Today is the birthday (1846) of Georges Auguste Escoffier, French chef, restaurateur, and culinary writer who popularized and updated traditional French cooking methods. He is a legendary figure among chefs and gourmets, and was one of the most important leaders in the development of modern French cuisine. Much of Escoffier’s technique was based on that of Marie-Antoine Carême, one of the codifiers of French haute cuisine, but Escoffier’s achievement was to simplify and modernize Carême’s elaborate and ornate style. In particular, he codified the recipes for the five mother sauces. He was referred to by the French press as roi des cuisiniers et cuisinier des rois (“king of chefs and chef of kings”—though this had also been previously said of Carême), Escoffier was France’s preeminent chef in the early part of the 20th century.
Alongside the recipes he recorded and invented, another of Escoffier’s contributions to cooking was to elevate it to the status of a respected profession by introducing organized discipline to his kitchens.
Escoffier published Le Guide Culinaire, which is still used as a major reference work, both in the form of a cookbook and a textbook on cooking. Escoffier’s recipes, techniques and approaches to kitchen management remain highly influential today, and have been adopted by chefs and restaurants not only in France, but throughout the world.
Escoffier was born in the village Villeneuve-Loubet, today in Alpes-Maritimes, near Nice. The house where he was born is now the Musée de l’Art Culinaire, run by the Foundation Auguste Escoffier. At the age of thirteen, despite showing early promise as an artist, he started an apprenticeship at his uncle’s restaurant, Le Restaurant Français, in Nice. In 1865 he moved to Le Petit Moulin Rouge restaurant in Paris. He stayed there until the outbreak of the Franco-Prussian war in 1870, when he became an army chef. His army experience led him to study the technique of canning food.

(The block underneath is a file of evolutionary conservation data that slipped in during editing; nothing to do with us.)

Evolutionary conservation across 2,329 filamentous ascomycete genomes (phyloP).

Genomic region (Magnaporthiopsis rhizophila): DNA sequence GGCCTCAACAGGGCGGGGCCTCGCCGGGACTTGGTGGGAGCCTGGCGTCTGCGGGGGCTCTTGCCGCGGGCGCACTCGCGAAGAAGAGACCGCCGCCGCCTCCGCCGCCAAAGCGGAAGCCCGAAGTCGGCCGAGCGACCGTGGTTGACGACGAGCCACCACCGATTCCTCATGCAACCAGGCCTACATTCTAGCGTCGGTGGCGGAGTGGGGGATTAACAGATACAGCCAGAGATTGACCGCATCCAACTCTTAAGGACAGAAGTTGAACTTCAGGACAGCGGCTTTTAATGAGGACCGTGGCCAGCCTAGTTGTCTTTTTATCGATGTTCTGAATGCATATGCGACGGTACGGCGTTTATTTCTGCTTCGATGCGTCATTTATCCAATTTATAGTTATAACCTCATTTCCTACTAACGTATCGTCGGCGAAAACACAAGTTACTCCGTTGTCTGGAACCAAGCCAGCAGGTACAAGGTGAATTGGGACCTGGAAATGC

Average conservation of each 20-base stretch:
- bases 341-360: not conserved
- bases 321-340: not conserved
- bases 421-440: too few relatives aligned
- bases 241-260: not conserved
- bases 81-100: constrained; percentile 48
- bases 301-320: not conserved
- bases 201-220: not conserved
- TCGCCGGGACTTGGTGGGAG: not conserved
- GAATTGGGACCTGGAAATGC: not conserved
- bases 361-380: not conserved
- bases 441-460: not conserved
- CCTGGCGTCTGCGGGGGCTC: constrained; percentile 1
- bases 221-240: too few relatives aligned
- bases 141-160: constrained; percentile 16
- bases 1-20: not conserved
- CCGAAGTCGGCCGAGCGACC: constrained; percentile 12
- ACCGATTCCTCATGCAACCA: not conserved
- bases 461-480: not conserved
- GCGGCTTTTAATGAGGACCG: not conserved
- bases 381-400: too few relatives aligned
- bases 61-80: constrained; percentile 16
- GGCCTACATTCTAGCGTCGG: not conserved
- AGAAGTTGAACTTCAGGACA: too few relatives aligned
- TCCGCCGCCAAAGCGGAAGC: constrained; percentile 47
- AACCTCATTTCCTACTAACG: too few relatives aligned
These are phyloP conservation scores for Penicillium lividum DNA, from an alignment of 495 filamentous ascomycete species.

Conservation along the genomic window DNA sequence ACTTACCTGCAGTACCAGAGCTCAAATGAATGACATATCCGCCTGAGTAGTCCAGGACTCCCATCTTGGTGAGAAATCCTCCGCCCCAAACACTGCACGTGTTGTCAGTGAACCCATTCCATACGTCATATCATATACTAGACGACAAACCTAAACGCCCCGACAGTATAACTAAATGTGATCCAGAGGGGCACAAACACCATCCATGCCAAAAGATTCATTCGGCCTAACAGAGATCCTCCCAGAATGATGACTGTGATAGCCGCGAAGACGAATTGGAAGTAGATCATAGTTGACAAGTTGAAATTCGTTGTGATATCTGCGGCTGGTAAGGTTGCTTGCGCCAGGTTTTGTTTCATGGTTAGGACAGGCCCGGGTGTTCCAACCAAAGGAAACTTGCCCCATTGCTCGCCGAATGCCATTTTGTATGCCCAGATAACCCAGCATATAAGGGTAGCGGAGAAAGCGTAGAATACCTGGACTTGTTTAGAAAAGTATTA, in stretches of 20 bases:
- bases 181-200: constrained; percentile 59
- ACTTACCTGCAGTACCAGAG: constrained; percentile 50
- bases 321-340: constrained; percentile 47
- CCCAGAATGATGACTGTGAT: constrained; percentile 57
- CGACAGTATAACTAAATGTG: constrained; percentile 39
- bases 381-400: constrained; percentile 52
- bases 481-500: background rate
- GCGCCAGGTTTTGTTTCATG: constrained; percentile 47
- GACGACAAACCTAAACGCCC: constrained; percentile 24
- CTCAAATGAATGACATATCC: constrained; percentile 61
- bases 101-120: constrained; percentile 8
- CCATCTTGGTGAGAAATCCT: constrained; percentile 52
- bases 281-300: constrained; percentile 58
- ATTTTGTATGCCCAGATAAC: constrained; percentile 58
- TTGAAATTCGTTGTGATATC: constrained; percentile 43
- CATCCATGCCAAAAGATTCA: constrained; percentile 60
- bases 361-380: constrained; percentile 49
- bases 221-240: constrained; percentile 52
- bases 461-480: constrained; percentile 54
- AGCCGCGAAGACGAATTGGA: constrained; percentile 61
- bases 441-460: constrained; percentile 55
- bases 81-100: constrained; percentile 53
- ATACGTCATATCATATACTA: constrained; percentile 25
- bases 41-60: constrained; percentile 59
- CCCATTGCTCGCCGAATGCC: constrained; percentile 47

During the summers, Escoffier ran the kitchen of the Hotel National in Lucerne, where he met César Ritz (at that time the French Riviera was a winter resort). The two men formed a partnership and in 1890 accepted an invitation from Richard D’Oyly Carte to transfer to his new Savoy Hotel in London, together with the third member of their team, the maître d’hôtel, Louis Echenard. Ritz put together what he described as “a little army of hotel men for the conquest of London”, and Escoffier recruited French cooks and reorganized the kitchens. The Savoy under Ritz and his partners was an immediate success, attracting a distinguished and moneyed clientele, headed by the Prince of Wales. Gregor von Görög, chef to the royal family, was an enthusiast of Escoffier’s zealous organization. Aristocratic women, hitherto unaccustomed to dine in public, were now “seen in full regalia in the Savoy dining and supper rooms.”
At the Savoy, Escoffier created many dishes for the famous. In 1893 he invented the pêche Melba in honor of the Australian singer Nellie Melba (see https://www.bookofdaystales.com/dame-nellie-melba/ ), and in 1897, Melba toast. Other Escoffier creations, famous in their time, were bombe Néro (a flaming ice), fraises à la Sarah Bernhardt (strawberries with pineapple and Curaçao sorbet), baisers de Vierge (meringue